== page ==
Language interpreters offer a valuable service, and that's putting it lightly. Without an interpreter, people would not be able to conduct many interviews or get help in areas where they did not speak the language. Working with an interpreter for the first time takes some getting used to, but it will become easier as the session goes on.
Look at the Person You're Supposed to Be Talking to, Not the Interpreter
A very common newbie mistake is to look at the interpreter when speaking. Don't — look at the person you're holding the conversation with (or questioning, interviewing, etc.) instead. The interpreter is supposed to be "invisible" to you. It may seem strange at first because the person you're talking to may look at the interpreter anyway to catch visual clues that can increase their understanding of what you said (or, if the interpretation is for sign language, they'll have to look at the interpreter).
Be Clear About Which Dialect You Need
Like English, other languages have regional and national dialects. These can sometimes be so distinct as to create issues with accurate interpretation. The interpreter may be translating accurately according to the dialect they know, but it may not match up with what the subject is really saying if the interpreter doesn't know the specific dialect. If you need a Chinese interpreter, for example, specify if you need Taiwanese, Mainland, or Singaporean Mandarin — or if you need a much different dialect, such as Cantonese (which, while often called a dialect, isn't mutually intelligible with Mandarin). If you need a Portuguese interpreter, specify European or Brazilian Portuguese, and so on. It also helps to specify the type of language needed, such as legal or medical.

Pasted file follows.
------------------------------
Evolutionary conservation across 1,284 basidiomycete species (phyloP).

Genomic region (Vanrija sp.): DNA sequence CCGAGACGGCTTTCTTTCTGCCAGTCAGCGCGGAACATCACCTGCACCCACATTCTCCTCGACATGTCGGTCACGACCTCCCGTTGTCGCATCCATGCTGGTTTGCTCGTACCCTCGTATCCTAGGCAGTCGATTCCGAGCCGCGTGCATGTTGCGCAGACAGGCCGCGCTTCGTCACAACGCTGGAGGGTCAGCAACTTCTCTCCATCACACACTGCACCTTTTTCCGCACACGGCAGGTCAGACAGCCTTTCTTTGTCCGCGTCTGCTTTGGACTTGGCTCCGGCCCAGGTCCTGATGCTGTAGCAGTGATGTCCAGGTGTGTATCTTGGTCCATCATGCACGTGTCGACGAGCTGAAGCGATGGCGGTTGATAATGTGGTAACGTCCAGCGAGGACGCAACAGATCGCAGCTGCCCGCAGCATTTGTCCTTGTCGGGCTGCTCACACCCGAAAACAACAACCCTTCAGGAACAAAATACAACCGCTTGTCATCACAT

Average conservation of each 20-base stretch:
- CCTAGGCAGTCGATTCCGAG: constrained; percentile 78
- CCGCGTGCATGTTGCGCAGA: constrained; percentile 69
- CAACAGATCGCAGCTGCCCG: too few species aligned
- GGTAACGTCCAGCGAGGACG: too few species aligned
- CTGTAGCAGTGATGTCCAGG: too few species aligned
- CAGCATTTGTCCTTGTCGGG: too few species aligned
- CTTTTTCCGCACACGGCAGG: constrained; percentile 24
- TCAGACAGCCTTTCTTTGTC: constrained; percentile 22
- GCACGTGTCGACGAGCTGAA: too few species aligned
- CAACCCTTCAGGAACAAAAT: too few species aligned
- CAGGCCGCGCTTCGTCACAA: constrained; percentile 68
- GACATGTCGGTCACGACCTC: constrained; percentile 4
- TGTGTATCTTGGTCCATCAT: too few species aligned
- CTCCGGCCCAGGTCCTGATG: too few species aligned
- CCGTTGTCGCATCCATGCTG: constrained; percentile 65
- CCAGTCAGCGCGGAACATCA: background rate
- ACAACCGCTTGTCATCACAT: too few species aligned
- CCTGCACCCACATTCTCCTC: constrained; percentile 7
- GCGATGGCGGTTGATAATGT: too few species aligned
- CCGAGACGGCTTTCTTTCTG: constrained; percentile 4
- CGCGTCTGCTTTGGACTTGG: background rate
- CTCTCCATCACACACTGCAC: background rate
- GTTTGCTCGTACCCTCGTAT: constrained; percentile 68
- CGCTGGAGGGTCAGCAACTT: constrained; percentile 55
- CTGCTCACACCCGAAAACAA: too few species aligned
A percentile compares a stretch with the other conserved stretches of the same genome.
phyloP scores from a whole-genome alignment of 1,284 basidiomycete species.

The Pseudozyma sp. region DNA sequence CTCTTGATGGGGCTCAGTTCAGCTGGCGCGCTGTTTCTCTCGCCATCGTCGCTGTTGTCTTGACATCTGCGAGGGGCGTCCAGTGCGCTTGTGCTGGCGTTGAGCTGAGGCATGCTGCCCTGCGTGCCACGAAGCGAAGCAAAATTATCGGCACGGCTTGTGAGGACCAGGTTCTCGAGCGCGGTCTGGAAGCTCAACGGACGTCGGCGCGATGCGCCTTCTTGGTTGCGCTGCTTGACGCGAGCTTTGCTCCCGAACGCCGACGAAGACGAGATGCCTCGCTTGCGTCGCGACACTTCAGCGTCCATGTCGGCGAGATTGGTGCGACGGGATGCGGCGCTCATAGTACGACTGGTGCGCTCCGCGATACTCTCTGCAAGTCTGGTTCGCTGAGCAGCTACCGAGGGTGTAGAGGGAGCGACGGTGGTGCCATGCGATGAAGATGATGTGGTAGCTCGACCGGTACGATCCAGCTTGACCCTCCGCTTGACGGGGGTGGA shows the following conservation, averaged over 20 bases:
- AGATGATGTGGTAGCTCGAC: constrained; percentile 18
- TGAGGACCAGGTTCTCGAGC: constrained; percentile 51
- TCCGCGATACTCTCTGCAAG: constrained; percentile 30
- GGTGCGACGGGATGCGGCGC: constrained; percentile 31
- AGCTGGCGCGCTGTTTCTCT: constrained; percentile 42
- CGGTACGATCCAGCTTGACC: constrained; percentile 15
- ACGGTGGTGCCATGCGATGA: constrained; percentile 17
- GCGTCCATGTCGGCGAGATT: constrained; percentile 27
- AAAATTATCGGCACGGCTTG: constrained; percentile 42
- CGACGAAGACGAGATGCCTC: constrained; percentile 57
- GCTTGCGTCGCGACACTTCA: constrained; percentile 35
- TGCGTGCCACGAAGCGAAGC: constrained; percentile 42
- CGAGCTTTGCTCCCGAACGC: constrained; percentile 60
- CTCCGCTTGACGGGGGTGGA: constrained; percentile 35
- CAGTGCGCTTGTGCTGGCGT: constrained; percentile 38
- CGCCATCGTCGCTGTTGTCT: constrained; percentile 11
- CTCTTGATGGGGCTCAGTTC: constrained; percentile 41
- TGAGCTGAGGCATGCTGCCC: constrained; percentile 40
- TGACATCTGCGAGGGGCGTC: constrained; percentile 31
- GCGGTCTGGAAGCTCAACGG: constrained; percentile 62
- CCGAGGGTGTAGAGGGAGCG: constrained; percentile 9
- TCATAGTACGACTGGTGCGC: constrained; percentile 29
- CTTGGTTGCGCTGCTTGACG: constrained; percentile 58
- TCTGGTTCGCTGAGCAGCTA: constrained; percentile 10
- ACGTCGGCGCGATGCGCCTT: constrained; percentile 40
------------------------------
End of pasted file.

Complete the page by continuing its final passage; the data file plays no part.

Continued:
Plan for Breaks (Do Not Skip These!)
Interpreting takes a lot of concentration and energy, and your interpreter is going to need breaks. If the conversation you need to be interpreted is going to go on for a long time, you may want to hire multiple interpreters who can work in shifts. Otherwise, have clear break times scheduled, and find out from the interpreter or the agency you contracted with how long those breaks need to be and how often they should occur. If you don't let the interpreter take breaks, they'll have a more difficult time interpreting accurately as the day goes on. They'll get very tired, and their concentration may start to wane — not because they lack skill, but because you're putting them through too much. Do not skip breaks for the interpreter.
Working with an interpreter for the first time can be odd, but you'll quickly get the hang of it. If you have questions, ask the interpreter or agency before the session so the interpretation goes as smoothly as possible.
For more information on language interpretation services, contact a professional near you.Share